The #1 Recruiting Rule: Embrace the Unexpected  | 2aDays

The #1 Recruiting Rule: Embrace the Unexpected 

The #1 Recruiting Rule: Embrace the Unexpected  The #1 Recruiting Rule: Embrace the Unexpected 

Many athletes have detailed plans when it comes to their recruiting process, but what happens when you get to the next level and things don’t go how you expected? My advice: most things probably won’t go perfectly your way in life, so you might as well embrace it. 

I’m a former East Carolina University athlete where I was a proud member of the Pirate’s softball team in the American Athletic Conference. Looking back at my journey to becoming a Pirate, I can honestly shake my head in disbelief at all the opportunities and trials that I’ve had thrown my way over my four years at the university. With that in mind, I had to learn to embrace the unexpected and I learned a lot in the process. Here are four potential twists you may encounter as a college athlete.

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Time Commitment

Many athletes are blindsided prior to entering a sport at the DI level. For me, softball has always been my sport that I was most passionate towards but I also was very involved in other activities that filled my life with joy. The biggest transition between high school and college for me was that in high school, softball took about 70% percent of my schedule and maybe even less. The jump from HS to college was over a 10 percent margin because now softball takes up at least 80% of my time, if not more. No longer is ball just a hobby–it’s a job. Lucky for us this job isn’t in an office from 9:00-5:00. 

Related: Being a College Athlete is Stressful–Check out These 5 Tips for a Healthy Work/Life Balance

A Change of Scenery

I was born and raised in Bethany Beach, Delaware, which is a wonderful vacation town in the summer but isn’t home to much prosperity when it comes to a softball hotspot. I had to travel often to play games that would put me in the position to get seen by college coaches. Every single weekend was booked with either a tournament or college visit, most of which were not in the state boundaries of Delaware. When I met the (now former) head Coach of ECU Softball, I was playing ball in Tennessee and we just happened to cross paths at the right time. Luckily, she was fond of this kid from Delaware. 

I began to grow a player (recruit) and coach relationship with the former head coach of ECU Softball and found myself down south on a visit to the campus. The athletic facilities were something that completely blew me away. To this day I still stand firm in my belief that ECU has the best softball complex in the state. Having a northern background I loved the fact that I would be able to practice outside in January if I attended this school. After various meetings and offerings I decided that I would join Pirate Nation.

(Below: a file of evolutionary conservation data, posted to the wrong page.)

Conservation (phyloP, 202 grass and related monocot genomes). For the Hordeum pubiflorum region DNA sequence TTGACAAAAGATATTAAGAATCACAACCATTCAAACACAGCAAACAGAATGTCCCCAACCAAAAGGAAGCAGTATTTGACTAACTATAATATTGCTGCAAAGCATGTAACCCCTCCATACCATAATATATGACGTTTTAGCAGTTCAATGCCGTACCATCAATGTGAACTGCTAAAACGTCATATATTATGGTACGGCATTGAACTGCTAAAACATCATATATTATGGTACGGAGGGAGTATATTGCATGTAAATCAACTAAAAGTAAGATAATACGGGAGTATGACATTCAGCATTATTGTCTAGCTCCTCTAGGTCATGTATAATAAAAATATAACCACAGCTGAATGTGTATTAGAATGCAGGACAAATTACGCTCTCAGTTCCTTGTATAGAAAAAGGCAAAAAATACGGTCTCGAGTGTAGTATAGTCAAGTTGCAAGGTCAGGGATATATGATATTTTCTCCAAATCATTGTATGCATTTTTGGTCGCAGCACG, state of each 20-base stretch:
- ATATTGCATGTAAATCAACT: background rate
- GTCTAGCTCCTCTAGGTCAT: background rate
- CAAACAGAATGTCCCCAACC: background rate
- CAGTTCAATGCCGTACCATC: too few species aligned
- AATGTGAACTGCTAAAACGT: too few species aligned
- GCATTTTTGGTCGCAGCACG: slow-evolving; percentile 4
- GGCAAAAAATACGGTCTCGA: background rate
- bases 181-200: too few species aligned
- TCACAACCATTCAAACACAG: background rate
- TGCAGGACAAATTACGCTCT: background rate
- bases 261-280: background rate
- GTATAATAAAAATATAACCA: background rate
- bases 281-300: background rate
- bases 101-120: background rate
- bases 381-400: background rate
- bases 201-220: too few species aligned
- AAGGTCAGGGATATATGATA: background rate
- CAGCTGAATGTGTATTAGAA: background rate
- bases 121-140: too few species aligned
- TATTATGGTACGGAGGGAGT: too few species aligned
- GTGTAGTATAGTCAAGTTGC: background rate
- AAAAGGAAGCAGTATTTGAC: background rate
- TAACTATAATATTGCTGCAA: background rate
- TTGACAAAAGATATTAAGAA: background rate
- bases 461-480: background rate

Coach Changes

As I mentioned above, freshman year is always the hardest. You’re unaware of what is to come and it’s basically a figure everything out but at a faster pace of life. A huge challenge for me my freshman year was after a few weeks into the season my head coach decided that she was going to withdraw indefinitely from the program due to family issues. My head coach, who was basically still a stranger to me having only been coached by her for a few months, had just abandoned the ship and I felt like I was left to sink. 

Related: 3 Tips to Help You Cope With a Coaching Change

Now, I do not fault the coach in any way because there are priorities in life that come before softball. But, being a wide-eyed freshman, this change shook me up at the time. The staff of ECU softball now was made of an assistant coach that took over to become interim head coach, and later on in the season ECU added a pitching coach to the team. 

Promotions and New Positions

That year I worked my way in the off-season to find a starting role on the field. I basically relied on my senior players to teach me how to play the game of softball at the collegiate level. I’d also taken up a new position on the field that I had never played before, so I was very reliant on the instruction of other teammates to guide me through the season. It was a tough period of growth. I was away from home, without a head coach and struggling to find my purpose at the university. Not only did I struggle personally, but so did the record of my team. It was a year of aches and pains but you know what they say…what doesn’t kill you makes you stronger.  

All of this is to say that my advice for those who are entering the process is to embrace the unexpected. Whatever is around the corner, whether it be hardships or wonderful triumphs, is meant to make you into a better version of yourself further down the road. Trusting the process can sometimes be difficult, but know that your commitment will yield powerful rewards. 

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